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Investigation could lead to termination for OU police officer

—Correction appended 

After three run-ins with police since he was hired in 1992, an Ohio University police officer — who remains on paid leave — could be legally fired.

OU Deputy Chief of Police Mark Mathews has been on paid leave since Dec. 9 after he was pulled over the previous day for speeding. Athens police neither arrested nor cited Matthews.

“The officers felt that an arrest was not warranted,” said Athens Police Chief Tom Pyle in a previous interview.

Athens County Sheriff Pat Kelly said he experienced a similar situation to Mathews’ before with a deputy. Kelly put him on administrative leave while an investigation was conducted.

"Chief Powers has done nothing wrong and took the appropriate action," Kelly said.

The incident was not Mathews’ first alcohol-related traffic violation. A 2004 State Personnel Board of Review case mentions Mathews as being convicted of an OMVI charge and being placed on a three-day suspension in 2002.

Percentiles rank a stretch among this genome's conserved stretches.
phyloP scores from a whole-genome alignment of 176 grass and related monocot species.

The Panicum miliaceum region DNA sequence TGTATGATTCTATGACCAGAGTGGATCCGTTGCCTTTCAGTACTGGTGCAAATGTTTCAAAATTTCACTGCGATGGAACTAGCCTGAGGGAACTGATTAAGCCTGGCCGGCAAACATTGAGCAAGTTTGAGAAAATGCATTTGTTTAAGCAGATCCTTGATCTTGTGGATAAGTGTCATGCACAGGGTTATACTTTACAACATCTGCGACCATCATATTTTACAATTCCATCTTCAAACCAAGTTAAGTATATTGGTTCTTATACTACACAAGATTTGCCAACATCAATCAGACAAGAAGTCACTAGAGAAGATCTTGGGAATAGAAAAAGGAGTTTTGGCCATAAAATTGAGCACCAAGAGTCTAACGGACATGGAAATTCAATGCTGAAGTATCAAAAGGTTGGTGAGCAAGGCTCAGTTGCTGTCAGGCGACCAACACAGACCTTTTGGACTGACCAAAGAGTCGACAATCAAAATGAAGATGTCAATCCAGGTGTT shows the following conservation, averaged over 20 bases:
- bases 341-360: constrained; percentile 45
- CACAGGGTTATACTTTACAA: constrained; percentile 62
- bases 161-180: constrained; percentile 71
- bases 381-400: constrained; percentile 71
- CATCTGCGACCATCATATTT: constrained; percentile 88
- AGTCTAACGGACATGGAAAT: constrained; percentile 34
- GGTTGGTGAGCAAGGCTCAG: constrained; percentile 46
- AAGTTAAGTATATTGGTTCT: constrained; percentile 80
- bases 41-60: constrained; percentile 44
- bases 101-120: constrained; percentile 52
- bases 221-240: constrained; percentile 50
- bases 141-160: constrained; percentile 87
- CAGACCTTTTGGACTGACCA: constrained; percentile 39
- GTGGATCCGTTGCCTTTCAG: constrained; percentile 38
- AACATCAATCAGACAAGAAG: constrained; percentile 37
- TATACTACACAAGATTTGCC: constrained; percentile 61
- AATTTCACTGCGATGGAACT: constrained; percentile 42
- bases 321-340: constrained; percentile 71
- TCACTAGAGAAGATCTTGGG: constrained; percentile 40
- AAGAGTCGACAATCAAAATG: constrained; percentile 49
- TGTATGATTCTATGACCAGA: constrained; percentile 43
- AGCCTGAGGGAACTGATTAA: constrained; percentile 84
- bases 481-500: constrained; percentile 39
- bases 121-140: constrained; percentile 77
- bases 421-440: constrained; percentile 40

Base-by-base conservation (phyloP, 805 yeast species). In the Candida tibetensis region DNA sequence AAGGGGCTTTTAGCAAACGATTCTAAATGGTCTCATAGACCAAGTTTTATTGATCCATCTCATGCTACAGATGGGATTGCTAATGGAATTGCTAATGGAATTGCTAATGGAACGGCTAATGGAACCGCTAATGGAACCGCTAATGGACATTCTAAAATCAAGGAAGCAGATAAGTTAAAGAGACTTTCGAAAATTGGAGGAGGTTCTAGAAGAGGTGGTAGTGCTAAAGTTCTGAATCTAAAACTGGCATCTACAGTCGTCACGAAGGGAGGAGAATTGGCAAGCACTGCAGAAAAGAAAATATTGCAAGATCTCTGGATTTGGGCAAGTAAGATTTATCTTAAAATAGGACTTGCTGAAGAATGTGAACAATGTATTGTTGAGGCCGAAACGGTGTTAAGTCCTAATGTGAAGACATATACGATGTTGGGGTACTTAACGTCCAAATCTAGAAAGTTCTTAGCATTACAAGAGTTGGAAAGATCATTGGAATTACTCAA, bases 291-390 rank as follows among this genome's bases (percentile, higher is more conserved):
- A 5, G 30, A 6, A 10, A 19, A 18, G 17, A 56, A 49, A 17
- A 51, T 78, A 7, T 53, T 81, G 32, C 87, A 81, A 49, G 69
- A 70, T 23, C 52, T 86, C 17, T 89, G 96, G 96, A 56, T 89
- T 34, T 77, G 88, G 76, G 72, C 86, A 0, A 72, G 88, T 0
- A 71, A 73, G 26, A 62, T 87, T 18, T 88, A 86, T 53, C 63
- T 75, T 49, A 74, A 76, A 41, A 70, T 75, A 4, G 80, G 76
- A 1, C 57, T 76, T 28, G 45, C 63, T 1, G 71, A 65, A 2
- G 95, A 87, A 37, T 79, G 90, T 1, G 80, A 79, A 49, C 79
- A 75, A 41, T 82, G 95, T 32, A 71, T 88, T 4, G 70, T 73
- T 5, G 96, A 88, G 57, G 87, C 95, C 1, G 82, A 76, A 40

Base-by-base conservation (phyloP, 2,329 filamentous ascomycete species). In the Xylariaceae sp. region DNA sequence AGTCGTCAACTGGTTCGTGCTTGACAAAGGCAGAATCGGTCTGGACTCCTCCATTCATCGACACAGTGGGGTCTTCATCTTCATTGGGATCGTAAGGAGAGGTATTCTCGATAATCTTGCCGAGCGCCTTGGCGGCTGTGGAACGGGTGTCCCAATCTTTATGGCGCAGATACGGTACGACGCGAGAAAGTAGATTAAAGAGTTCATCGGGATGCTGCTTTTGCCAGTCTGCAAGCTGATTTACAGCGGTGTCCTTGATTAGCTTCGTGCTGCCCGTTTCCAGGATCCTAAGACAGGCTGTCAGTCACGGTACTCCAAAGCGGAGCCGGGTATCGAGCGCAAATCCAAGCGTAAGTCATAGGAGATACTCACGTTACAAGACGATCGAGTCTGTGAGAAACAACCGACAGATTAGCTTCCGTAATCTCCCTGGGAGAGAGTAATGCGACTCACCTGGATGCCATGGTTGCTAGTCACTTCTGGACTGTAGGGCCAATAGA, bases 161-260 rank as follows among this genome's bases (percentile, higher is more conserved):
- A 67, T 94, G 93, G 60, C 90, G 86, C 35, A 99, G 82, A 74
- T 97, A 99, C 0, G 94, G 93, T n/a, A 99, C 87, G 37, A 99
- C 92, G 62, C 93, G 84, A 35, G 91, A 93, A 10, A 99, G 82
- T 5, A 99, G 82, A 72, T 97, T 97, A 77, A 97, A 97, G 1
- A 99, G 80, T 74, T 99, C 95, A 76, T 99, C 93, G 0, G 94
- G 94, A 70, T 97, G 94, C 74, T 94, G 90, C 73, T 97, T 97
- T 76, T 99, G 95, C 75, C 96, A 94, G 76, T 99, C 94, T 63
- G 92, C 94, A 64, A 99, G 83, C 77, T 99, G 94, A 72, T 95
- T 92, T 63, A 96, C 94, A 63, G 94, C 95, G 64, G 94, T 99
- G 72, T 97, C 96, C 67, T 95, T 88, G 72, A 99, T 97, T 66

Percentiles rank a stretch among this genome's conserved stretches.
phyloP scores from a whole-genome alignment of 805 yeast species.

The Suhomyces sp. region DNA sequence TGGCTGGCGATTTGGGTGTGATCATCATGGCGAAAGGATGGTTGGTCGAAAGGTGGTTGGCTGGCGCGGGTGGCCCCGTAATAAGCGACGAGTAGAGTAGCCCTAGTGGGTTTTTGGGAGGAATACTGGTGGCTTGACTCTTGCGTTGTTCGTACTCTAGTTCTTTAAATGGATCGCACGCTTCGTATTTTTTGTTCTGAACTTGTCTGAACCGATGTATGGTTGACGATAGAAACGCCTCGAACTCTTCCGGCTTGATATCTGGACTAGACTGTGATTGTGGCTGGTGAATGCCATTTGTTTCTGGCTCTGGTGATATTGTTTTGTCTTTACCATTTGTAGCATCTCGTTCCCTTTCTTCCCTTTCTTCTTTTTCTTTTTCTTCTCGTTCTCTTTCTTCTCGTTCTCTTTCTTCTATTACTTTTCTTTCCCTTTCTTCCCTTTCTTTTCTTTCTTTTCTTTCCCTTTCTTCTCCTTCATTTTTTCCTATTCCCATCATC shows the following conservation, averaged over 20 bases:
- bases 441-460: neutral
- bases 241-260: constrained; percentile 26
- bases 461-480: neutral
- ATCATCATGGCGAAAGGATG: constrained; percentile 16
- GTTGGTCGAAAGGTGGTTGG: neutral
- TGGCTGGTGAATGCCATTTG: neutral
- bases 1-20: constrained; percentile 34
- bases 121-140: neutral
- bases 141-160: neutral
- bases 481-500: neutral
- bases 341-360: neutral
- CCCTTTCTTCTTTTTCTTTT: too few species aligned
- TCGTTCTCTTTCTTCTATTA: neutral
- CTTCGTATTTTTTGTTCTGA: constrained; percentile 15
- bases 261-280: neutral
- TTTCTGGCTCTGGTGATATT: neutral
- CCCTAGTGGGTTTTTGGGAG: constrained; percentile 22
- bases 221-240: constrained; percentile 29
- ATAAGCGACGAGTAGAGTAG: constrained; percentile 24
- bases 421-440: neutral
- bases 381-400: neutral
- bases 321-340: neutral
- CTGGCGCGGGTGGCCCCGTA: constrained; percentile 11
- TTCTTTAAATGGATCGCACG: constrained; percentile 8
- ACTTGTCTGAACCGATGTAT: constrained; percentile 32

The incident is missing from Mathews’ personnel file. OU Police Chief Andrew Powers said he had no prior knowledge of the incident and did not know why it was left out of the file, because he was not with the department in 2002.

In the Board of Review case, former OU police officer Travis Potts, who was fired after being convicted of assault, used Mathews’ OMVI conviction as a reason why he should not have been fired.

In the final report, Hearing Officer Elaine Stevenson pointed out that Ohio State Police had the authority to fire Potts under the Ohio Revised Code because he committed one or more offenses against the Ohio Revised Code statute, such as failure of good behavior or drunkenness.

Stevenson also wrote that Mathews’ punishment was “too lenient.”

Though the Board of Review case states that Mathews was convicted of an OMVI, he was merely charged with an OMVI, but pleaded no contest to charges of failure to control and speeding, according to the Athens County Municipal Court.

Mathews was also cited for a shoving match in an Uptown bar in 1993, which would be his third offense against the statute.

The investigation is still pending and Powers said he was unsure when it will be concluded.

Editor's Note: The original version of this article inaccurately attributed information to Athens Police Chief Tom Pyle. The Post regrets the error.

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